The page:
The various war refugees of the ‘80s and ‘90s were way too young to fully look back on their lives; the Cuban refugees from the late ‘50s/early ‘60s (my original choice) were not quite there yet either. Holocaust survivors — who’d been through the worst trauma possible, and had often had particularly rich and complicated American lives — were the right age. I asked the Museum of Jewish Heritage in New York to help me find a dozen or so survivors for the spread; I ended up interviewing and photographing 37. I then put it on a shelf and went to other projects, including “Children of Grass” (my big exploration of notable poets) and a bunch of other stuff.

When the pandemic hit, I was (as I’d always been) financing my life and personal projects through travel assignments and a dozen or so weddings a year. Suddenly, there was no travel. And love? Forget it. I was despondent. Ruined! And my mind kept gravitating, perhaps obsessively, back to the survivors I’d met five years earlier. People who’d been through far worse than I ever had. And they’d rebuilt, forged new paths. Survived and even thrived. I wanted to explore that. Over the course of the pandemic, I bumped that number up from 37 to 140. It was a fascinating time to be doing it, too. I noticed that the survivors tended to be reacting to the pandemic very differently from the world around them. It provided a grounding influence.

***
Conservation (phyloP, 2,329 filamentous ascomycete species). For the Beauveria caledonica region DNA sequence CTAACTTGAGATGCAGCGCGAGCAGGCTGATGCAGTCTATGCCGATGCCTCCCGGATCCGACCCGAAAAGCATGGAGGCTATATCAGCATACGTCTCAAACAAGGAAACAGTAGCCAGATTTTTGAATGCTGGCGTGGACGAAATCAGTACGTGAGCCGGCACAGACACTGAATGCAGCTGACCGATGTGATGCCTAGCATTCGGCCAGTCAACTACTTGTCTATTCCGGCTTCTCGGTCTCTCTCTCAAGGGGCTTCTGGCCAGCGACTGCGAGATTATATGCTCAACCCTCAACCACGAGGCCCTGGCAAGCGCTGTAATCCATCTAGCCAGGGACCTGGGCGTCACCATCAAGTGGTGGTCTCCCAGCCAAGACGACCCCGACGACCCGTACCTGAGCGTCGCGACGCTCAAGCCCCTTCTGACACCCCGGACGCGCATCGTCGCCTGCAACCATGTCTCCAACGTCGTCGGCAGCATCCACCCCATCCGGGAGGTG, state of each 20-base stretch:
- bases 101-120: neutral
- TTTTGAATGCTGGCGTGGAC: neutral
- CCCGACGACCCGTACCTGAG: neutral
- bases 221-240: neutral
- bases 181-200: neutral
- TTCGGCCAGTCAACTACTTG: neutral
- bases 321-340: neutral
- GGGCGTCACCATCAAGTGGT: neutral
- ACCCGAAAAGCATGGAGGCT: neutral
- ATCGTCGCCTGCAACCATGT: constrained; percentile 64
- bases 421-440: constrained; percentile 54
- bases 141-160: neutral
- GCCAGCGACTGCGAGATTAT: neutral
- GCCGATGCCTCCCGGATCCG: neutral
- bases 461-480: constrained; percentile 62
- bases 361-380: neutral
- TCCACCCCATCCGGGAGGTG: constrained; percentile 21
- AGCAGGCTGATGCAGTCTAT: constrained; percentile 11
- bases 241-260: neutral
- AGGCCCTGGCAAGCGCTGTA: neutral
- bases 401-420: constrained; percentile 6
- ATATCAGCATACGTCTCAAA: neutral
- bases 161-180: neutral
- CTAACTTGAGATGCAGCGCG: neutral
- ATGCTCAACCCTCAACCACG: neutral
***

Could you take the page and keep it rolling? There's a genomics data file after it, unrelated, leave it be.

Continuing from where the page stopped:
It’s also really guided my other projects over the years: Fundamentally, before all else, “Invited to Life” is about trauma response. The two big projects that have followed it have been about comedians — and that job is all about processing trauma — and now I’m working with endangered language speakers who, like Holocaust survivors, know everything about being in short supply. I definitely carry a bit of each project into the next.

“Invited to Life” has a lot of humor in it. “Funny-Looking” (the comedian project, which I put down during the pandemic but am coming back to next) focuses heavily on trauma; “On the National Language” is about the struggle to bring the past into the future. Like a lot of artists, I think the DNA of my work is cumulative.

B.A. Van Sise
Mireille Taub photographed by B.A. Van Sise

How do you identify, religiously and ethnically? And how does who you are come into your work?

I’ve contented myself to not really allow my ethnicity or personal experience to step too far into my work. My first published project was about poets, my second was about athletes, my third about Holocaust survivors, my current thing is about endangered language speakers (not exclusively, but it’s America, so more than half are Native) and then I’m going back to comedians. Nobody’s ever given me a Pulitzer, I wasn’t alive during World War II, I’m not Amish, I’m not funny and there are few more miserable sights on the planet earth than watching me try to play sports.